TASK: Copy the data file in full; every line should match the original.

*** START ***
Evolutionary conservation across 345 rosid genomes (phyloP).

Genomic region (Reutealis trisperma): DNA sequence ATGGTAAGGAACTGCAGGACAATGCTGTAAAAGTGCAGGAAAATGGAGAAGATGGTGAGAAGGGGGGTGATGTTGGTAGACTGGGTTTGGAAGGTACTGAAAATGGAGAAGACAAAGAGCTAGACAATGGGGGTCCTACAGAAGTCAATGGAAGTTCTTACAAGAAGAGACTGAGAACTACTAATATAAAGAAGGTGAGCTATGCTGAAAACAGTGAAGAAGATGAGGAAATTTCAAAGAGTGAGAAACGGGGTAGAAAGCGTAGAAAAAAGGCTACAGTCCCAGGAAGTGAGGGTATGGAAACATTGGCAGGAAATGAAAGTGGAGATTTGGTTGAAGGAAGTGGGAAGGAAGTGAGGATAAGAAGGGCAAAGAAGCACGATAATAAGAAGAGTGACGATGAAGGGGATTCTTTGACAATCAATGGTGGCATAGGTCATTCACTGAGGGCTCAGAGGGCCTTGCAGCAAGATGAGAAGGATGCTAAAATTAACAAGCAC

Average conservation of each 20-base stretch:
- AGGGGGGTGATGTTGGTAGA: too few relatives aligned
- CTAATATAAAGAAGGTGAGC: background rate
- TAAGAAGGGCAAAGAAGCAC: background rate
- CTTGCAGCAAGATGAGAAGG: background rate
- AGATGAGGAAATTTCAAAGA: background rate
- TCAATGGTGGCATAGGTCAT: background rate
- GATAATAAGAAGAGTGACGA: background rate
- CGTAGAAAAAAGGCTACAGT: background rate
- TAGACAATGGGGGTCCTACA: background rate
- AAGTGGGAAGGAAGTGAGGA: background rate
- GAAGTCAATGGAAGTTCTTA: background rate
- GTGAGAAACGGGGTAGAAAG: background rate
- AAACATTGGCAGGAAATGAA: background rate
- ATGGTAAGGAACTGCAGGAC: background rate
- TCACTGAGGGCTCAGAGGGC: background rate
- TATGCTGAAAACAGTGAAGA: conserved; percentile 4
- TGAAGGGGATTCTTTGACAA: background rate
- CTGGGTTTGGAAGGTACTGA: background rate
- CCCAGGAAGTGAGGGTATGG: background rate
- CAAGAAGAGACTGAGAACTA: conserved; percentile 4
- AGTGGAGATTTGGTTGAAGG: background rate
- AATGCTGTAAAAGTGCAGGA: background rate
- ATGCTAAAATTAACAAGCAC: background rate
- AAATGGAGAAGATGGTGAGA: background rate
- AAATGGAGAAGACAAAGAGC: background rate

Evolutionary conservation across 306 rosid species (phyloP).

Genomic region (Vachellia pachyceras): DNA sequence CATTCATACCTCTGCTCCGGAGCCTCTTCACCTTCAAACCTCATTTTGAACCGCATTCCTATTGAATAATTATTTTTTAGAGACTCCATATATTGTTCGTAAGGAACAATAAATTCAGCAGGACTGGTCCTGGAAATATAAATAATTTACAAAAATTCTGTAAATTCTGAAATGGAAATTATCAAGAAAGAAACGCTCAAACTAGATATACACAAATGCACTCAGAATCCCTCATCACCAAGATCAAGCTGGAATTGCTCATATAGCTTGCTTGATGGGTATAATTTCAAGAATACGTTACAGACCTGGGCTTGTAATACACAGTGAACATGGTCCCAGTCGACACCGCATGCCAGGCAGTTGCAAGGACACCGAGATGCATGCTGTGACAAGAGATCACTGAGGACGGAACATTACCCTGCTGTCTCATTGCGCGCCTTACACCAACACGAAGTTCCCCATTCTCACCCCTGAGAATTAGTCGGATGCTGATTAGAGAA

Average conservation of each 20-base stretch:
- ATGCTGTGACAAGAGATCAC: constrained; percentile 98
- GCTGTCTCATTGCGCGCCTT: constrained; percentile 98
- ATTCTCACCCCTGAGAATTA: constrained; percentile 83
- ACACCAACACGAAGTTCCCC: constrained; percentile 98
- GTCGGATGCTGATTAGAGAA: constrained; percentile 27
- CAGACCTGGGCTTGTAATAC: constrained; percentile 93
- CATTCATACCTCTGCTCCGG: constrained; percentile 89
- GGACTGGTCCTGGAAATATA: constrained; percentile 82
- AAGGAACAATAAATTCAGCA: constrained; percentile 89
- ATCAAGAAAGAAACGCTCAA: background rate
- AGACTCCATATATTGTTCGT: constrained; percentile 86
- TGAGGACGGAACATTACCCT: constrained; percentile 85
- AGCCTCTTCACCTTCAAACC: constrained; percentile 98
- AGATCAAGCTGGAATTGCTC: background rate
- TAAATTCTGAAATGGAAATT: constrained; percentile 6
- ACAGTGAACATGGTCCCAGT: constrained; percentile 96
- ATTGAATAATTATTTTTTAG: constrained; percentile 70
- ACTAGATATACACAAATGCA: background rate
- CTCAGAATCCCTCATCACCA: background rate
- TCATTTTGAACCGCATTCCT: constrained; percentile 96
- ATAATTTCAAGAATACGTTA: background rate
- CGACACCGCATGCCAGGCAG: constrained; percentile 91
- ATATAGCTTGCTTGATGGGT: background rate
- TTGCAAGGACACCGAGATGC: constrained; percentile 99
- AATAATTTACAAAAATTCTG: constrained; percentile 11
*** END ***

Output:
Evolutionary conservation across 345 rosid genomes (phyloP).

Genomic region (Reutealis trisperma): DNA sequence ATGGTAAGGAACTGCAGGACAATGCTGTAAAAGTGCAGGAAAATGGAGAAGATGGTGAGAAGGGGGGTGATGTTGGTAGACTGGGTTTGGAAGGTACTGAAAATGGAGAAGACAAAGAGCTAGACAATGGGGGTCCTACAGAAGTCAATGGAAGTTCTTACAAGAAGAGACTGAGAACTACTAATATAAAGAAGGTGAGCTATGCTGAAAACAGTGAAGAAGATGAGGAAATTTCAAAGAGTGAGAAACGGGGTAGAAAGCGTAGAAAAAAGGCTACAGTCCCAGGAAGTGAGGGTATGGAAACATTGGCAGGAAATGAAAGTGGAGATTTGGTTGAAGGAAGTGGGAAGGAAGTGAGGATAAGAAGGGCAAAGAAGCACGATAATAAGAAGAGTGACGATGAAGGGGATTCTTTGACAATCAATGGTGGCATAGGTCATTCACTGAGGGCTCAGAGGGCCTTGCAGCAAGATGAGAAGGATGCTAAAATTAACAAGCAC

Average conservation of each 20-base stretch:
- AGGGGGGTGATGTTGGTAGA: too few relatives aligned
- CTAATATAAAGAAGGTGAGC: background rate
- TAAGAAGGGCAAAGAAGCAC: background rate
- CTTGCAGCAAGATGAGAAGG: background rate
- AGATGAGGAAATTTCAAAGA: background rate
- TCAATGGTGGCATAGGTCAT: background rate
- GATAATAAGAAGAGTGACGA: background rate
- CGTAGAAAAAAGGCTACAGT: background rate
- TAGACAATGGGGGTCCTACA: background rate
- AAGTGGGAAGGAAGTGAGGA: background rate
- GAAGTCAATGGAAGTTCTTA: background rate
- GTGAGAAACGGGGTAGAAAG: background rate
- AAACATTGGCAGGAAATGAA: background rate
- ATGGTAAGGAACTGCAGGAC: background rate
- TCACTGAGGGCTCAGAGGGC: background rate
- TATGCTGAAAACAGTGAAGA: conserved; percentile 4
- TGAAGGGGATTCTTTGACAA: background rate
- CTGGGTTTGGAAGGTACTGA: background rate
- CCCAGGAAGTGAGGGTATGG: background rate
- CAAGAAGAGACTGAGAACTA: conserved; percentile 4
- AGTGGAGATTTGGTTGAAGG: background rate
- AATGCTGTAAAAGTGCAGGA: background rate
- ATGCTAAAATTAACAAGCAC: background rate
- AAATGGAGAAGATGGTGAGA: background rate
- AAATGGAGAAGACAAAGAGC: background rate

Evolutionary conservation across 306 rosid species (phyloP).

Genomic region (Vachellia pachyceras): DNA sequence CATTCATACCTCTGCTCCGGAGCCTCTTCACCTTCAAACCTCATTTTGAACCGCATTCCTATTGAATAATTATTTTTTAGAGACTCCATATATTGTTCGTAAGGAACAATAAATTCAGCAGGACTGGTCCTGGAAATATAAATAATTTACAAAAATTCTGTAAATTCTGAAATGGAAATTATCAAGAAAGAAACGCTCAAACTAGATATACACAAATGCACTCAGAATCCCTCATCACCAAGATCAAGCTGGAATTGCTCATATAGCTTGCTTGATGGGTATAATTTCAAGAATACGTTACAGACCTGGGCTTGTAATACACAGTGAACATGGTCCCAGTCGACACCGCATGCCAGGCAGTTGCAAGGACACCGAGATGCATGCTGTGACAAGAGATCACTGAGGACGGAACATTACCCTGCTGTCTCATTGCGCGCCTTACACCAACACGAAGTTCCCCATTCTCACCCCTGAGAATTAGTCGGATGCTGATTAGAGAA

Average conservation of each 20-base stretch:
- ATGCTGTGACAAGAGATCAC: constrained; percentile 98
- GCTGTCTCATTGCGCGCCTT: constrained; percentile 98
- ATTCTCACCCCTGAGAATTA: constrained; percentile 83
- ACACCAACACGAAGTTCCCC: constrained; percentile 98
- GTCGGATGCTGATTAGAGAA: constrained; percentile 27
- CAGACCTGGGCTTGTAATAC: constrained; percentile 93
- CATTCATACCTCTGCTCCGG: constrained; percentile 89
- GGACTGGTCCTGGAAATATA: constrained; percentile 82
- AAGGAACAATAAATTCAGCA: constrained; percentile 89
- ATCAAGAAAGAAACGCTCAA: background rate
- AGACTCCATATATTGTTCGT: constrained; percentile 86
- TGAGGACGGAACATTACCCT: constrained; percentile 85
- AGCCTCTTCACCTTCAAACC: constrained; percentile 98
- AGATCAAGCTGGAATTGCTC: background rate
- TAAATTCTGAAATGGAAATT: constrained; percentile 6
- ACAGTGAACATGGTCCCAGT: constrained; percentile 96
- ATTGAATAATTATTTTTTAG: constrained; percentile 70
- ACTAGATATACACAAATGCA: background rate
- CTCAGAATCCCTCATCACCA: background rate
- TCATTTTGAACCGCATTCCT: constrained; percentile 96
- ATAATTTCAAGAATACGTTA: background rate
- CGACACCGCATGCCAGGCAG: constrained; percentile 91
- ATATAGCTTGCTTGATGGGT: background rate
- TTGCAAGGACACCGAGATGC: constrained; percentile 99
- AATAATTTACAAAAATTCTG: constrained; percentile 11